The world’s first major energy plant to store energy in the form of liquid air is being developed right near Manchester.

The new planned 50MV energy storage facility, being built by the firm Highview, is going to use excess electricity from wind farms in order to compress air until it becomes a liquid at -196⁰C. It will be stored like this until peak demand when it will be warmed so that it expands and the rush will be used to power a turbine, thus creating energy.

The plan was created by Peter Dearman, an inventor from Hertfordshire. He is now a passive shareholder in Highview, and his plant has been given a £10 grant by the UK Government. “We need many different forms of energy store” he said, “and I’m confident liquid air will be one of them.”

The invention is said to be 60% - 70% efficient, which is less efficient than batteries but due to the low-cost storage, it can be mass produced more easily. Thus, it is more viable in the long-term even if batteries are better for short term energy store. It also, unlike batteries, doesn’t require scarce minerals to produce.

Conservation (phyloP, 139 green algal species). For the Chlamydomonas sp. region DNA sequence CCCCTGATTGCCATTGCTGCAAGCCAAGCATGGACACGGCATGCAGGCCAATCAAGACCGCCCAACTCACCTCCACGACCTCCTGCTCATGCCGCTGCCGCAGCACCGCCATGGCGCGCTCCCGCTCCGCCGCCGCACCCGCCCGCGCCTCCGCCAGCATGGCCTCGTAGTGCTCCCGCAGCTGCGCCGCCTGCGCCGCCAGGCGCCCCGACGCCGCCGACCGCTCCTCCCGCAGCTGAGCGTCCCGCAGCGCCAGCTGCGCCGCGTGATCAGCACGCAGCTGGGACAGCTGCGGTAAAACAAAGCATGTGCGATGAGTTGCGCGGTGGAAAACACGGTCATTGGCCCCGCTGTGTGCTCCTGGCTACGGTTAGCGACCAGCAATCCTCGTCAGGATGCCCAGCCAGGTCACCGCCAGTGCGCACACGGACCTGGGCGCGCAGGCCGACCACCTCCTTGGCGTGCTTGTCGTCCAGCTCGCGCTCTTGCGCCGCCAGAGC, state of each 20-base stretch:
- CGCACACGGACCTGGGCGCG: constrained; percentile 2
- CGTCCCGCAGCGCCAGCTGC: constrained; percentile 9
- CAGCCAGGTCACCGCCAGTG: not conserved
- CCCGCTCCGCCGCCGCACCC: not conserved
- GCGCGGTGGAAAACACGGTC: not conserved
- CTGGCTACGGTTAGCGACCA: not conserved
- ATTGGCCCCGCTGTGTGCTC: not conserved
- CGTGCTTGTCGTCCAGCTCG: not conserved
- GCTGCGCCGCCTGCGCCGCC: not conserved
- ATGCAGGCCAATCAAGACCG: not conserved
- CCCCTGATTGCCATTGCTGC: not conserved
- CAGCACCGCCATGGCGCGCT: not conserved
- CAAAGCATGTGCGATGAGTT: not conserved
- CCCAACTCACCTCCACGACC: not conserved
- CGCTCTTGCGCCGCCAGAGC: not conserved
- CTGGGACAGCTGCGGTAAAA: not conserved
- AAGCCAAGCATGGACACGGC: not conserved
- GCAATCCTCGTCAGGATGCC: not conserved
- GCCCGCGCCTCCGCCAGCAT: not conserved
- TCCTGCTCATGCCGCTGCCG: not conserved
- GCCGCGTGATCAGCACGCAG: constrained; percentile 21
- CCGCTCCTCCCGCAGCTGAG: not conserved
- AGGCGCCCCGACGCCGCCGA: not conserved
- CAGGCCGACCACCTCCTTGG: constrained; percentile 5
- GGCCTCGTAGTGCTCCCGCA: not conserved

This plant, being developed near Manchester, should be able to store enough energy to power approximately 50,000 homes for 5 hours.

This technology is quickly gaining praise and is definitely something that could be an integral part of energy production plans as people all around the world advocate for more sustainable energy sources.